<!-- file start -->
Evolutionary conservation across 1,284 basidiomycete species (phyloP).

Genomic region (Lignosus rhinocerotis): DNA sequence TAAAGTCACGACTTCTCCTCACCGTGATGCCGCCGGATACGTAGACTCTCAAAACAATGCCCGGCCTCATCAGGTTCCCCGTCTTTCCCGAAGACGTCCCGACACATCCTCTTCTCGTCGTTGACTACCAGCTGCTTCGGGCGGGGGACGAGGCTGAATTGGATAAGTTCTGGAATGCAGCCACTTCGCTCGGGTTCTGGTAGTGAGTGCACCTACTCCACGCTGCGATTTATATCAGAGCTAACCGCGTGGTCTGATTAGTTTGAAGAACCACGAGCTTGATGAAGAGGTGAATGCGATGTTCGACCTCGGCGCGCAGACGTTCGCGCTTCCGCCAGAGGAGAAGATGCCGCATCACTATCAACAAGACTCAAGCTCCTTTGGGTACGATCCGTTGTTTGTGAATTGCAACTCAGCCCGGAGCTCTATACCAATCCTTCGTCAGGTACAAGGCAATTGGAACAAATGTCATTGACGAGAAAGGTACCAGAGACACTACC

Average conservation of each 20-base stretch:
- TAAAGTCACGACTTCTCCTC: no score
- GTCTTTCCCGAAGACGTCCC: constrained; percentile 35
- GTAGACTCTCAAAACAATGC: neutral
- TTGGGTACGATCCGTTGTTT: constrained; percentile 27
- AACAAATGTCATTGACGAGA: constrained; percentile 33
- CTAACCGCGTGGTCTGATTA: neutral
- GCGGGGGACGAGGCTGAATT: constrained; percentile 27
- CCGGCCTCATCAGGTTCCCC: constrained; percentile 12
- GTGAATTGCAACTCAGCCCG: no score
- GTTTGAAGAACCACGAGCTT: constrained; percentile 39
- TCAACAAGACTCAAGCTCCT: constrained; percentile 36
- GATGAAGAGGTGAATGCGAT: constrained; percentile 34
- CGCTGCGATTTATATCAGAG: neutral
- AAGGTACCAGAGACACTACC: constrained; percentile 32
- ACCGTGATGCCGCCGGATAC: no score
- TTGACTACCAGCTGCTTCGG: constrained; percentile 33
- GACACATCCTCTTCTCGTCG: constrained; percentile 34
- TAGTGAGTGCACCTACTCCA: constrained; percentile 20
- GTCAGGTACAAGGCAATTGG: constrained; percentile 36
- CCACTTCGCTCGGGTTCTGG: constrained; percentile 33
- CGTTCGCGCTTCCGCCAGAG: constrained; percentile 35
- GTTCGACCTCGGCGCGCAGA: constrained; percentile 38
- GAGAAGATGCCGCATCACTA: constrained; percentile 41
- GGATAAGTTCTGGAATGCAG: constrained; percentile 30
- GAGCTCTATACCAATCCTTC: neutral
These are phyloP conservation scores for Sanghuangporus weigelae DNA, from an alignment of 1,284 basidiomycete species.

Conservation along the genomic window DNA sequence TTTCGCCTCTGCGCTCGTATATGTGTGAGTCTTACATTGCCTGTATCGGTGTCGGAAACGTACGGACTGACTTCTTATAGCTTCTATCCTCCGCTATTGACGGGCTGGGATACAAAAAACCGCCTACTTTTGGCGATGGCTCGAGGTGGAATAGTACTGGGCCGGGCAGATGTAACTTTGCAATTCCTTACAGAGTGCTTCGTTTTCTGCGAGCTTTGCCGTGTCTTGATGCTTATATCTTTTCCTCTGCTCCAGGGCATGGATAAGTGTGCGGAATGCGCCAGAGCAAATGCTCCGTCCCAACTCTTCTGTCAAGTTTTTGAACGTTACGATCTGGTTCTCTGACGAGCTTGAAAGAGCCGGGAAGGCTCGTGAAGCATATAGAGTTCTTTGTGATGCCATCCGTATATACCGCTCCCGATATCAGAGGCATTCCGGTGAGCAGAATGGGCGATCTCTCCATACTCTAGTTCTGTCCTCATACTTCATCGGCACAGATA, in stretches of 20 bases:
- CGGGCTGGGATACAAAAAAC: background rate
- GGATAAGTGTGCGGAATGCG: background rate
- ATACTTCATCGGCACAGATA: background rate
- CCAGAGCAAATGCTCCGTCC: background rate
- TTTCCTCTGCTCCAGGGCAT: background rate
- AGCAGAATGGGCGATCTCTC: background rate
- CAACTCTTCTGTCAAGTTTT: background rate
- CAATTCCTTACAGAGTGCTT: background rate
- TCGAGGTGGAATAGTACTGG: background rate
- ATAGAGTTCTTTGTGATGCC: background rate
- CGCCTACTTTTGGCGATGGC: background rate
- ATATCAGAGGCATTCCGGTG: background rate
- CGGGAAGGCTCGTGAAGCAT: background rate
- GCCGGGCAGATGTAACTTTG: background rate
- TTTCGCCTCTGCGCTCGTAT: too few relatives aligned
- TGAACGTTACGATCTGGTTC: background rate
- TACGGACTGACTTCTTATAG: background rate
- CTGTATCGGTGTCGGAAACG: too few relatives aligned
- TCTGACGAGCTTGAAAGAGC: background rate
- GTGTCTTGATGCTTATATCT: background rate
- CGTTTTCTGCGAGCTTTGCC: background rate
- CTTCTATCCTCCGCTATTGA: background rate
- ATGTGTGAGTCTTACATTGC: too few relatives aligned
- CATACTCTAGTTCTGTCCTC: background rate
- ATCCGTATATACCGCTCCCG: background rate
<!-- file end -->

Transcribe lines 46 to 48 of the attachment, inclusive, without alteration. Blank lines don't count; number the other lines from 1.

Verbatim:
- TGAACGTTACGATCTGGTTC: background rate
- TACGGACTGACTTCTTATAG: background rate
- CTGTATCGGTGTCGGAAACG: too few relatives aligned